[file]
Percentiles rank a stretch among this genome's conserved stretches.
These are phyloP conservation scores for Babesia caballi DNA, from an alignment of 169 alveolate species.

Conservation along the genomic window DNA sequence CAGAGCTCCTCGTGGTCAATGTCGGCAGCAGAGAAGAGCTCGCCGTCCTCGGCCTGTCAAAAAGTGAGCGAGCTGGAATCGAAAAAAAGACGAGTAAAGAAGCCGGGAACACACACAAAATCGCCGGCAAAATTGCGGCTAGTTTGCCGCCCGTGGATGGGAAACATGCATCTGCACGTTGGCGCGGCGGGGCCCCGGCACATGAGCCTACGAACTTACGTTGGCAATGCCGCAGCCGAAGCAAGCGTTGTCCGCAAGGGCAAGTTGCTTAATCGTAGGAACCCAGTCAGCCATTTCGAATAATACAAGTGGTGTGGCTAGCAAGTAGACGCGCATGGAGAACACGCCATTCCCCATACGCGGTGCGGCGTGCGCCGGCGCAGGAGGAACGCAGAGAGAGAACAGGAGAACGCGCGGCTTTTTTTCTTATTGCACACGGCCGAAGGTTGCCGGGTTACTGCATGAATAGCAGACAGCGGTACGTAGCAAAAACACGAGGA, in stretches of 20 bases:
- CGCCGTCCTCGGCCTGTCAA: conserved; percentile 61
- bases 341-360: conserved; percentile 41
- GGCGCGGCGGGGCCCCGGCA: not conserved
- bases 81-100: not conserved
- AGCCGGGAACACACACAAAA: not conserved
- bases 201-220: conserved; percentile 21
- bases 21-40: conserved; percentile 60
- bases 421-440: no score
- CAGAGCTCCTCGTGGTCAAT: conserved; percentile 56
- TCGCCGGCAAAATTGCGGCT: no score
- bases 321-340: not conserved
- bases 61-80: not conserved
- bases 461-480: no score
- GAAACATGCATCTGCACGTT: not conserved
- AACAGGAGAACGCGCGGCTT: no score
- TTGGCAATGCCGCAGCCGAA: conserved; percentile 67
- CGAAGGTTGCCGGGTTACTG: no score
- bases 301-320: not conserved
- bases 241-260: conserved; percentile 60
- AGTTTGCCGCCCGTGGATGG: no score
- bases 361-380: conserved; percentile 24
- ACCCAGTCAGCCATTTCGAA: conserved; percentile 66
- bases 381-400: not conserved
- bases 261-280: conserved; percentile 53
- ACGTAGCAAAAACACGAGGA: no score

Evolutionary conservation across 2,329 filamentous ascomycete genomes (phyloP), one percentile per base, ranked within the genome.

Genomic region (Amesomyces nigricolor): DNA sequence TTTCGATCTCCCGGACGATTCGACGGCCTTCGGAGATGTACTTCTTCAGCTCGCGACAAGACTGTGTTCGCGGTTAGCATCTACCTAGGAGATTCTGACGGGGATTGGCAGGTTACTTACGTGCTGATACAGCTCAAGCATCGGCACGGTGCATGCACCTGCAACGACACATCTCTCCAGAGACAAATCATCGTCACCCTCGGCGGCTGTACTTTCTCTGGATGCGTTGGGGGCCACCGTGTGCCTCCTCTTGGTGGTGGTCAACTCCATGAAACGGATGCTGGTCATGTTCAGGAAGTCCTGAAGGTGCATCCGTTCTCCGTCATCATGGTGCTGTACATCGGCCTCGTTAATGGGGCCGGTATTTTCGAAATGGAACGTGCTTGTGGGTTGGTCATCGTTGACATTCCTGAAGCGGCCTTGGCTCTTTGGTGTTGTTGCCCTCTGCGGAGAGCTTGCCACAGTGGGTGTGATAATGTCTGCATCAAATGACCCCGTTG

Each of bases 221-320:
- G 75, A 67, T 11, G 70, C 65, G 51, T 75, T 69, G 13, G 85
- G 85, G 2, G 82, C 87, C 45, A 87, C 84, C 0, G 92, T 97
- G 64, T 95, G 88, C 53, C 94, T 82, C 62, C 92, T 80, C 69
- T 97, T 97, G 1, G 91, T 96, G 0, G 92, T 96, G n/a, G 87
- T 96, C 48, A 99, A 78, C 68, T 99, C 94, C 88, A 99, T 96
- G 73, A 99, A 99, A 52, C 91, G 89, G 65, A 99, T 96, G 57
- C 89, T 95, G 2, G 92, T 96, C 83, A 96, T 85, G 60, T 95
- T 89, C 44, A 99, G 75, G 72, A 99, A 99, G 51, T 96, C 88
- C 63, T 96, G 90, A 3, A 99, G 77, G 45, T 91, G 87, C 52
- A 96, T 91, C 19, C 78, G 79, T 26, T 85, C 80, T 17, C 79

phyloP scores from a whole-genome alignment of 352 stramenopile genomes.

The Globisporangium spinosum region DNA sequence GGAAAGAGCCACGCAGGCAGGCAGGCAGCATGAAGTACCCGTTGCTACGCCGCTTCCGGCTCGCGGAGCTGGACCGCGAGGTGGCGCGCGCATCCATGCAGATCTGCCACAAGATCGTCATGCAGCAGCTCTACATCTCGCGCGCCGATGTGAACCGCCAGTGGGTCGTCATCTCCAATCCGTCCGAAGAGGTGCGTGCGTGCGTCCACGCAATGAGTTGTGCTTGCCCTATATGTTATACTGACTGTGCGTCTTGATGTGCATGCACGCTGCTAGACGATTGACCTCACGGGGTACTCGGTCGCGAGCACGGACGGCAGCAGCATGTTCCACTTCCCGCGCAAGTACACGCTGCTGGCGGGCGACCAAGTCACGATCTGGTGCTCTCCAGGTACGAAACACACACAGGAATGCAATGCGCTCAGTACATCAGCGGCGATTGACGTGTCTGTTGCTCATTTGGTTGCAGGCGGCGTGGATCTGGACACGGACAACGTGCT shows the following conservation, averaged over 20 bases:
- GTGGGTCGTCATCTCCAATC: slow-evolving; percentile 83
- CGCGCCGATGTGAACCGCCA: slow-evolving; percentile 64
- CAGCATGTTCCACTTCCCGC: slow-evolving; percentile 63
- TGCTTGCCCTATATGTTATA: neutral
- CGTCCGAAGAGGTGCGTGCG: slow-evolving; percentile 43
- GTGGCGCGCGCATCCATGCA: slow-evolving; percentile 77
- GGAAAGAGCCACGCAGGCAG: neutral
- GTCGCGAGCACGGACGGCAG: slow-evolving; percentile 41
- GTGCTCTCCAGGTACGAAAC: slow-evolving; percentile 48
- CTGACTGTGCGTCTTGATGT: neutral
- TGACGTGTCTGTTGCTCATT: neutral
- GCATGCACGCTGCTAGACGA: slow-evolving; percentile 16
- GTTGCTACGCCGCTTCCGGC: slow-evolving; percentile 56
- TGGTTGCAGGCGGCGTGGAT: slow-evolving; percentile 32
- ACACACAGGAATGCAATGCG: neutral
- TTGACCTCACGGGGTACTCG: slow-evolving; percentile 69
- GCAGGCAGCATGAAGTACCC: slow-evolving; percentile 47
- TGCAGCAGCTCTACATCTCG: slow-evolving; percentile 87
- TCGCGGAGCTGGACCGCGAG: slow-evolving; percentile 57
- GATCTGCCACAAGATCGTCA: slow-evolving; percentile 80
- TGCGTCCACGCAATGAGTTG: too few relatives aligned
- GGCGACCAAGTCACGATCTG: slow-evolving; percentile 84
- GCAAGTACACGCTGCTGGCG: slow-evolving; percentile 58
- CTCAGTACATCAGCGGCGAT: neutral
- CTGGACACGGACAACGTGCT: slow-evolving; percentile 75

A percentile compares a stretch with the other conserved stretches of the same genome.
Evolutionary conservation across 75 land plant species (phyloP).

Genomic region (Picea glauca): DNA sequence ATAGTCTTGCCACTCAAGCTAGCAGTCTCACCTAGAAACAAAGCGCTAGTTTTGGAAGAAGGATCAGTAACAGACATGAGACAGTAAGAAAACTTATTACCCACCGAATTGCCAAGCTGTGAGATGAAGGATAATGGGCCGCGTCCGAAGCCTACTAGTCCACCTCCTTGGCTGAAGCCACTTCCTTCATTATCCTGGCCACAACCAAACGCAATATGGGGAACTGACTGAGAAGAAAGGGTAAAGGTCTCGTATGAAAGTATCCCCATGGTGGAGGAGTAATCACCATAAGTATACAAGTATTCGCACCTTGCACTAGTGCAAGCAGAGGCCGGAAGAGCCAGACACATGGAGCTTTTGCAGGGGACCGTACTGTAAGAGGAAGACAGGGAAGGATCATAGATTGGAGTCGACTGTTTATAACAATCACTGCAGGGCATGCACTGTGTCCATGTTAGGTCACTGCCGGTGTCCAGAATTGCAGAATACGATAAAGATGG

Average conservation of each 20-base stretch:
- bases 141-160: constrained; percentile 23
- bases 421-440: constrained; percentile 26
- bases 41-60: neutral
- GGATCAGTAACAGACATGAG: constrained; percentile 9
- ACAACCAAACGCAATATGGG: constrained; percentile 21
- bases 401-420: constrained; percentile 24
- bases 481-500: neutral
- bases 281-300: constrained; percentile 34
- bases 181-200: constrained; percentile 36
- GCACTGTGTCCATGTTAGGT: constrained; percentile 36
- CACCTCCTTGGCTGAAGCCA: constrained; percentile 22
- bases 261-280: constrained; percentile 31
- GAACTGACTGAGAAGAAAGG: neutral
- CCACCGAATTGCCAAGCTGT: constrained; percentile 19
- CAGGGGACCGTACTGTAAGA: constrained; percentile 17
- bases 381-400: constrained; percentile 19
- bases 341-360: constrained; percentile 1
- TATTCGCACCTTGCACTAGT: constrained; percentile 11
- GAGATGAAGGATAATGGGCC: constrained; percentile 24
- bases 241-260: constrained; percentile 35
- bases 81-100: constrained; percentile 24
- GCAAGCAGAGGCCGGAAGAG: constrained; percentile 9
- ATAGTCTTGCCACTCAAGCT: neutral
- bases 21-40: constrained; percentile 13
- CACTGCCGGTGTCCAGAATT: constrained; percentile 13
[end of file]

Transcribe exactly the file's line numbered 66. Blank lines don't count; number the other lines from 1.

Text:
- GCAAGTACACGCTGCTGGCG: slow-evolving; percentile 58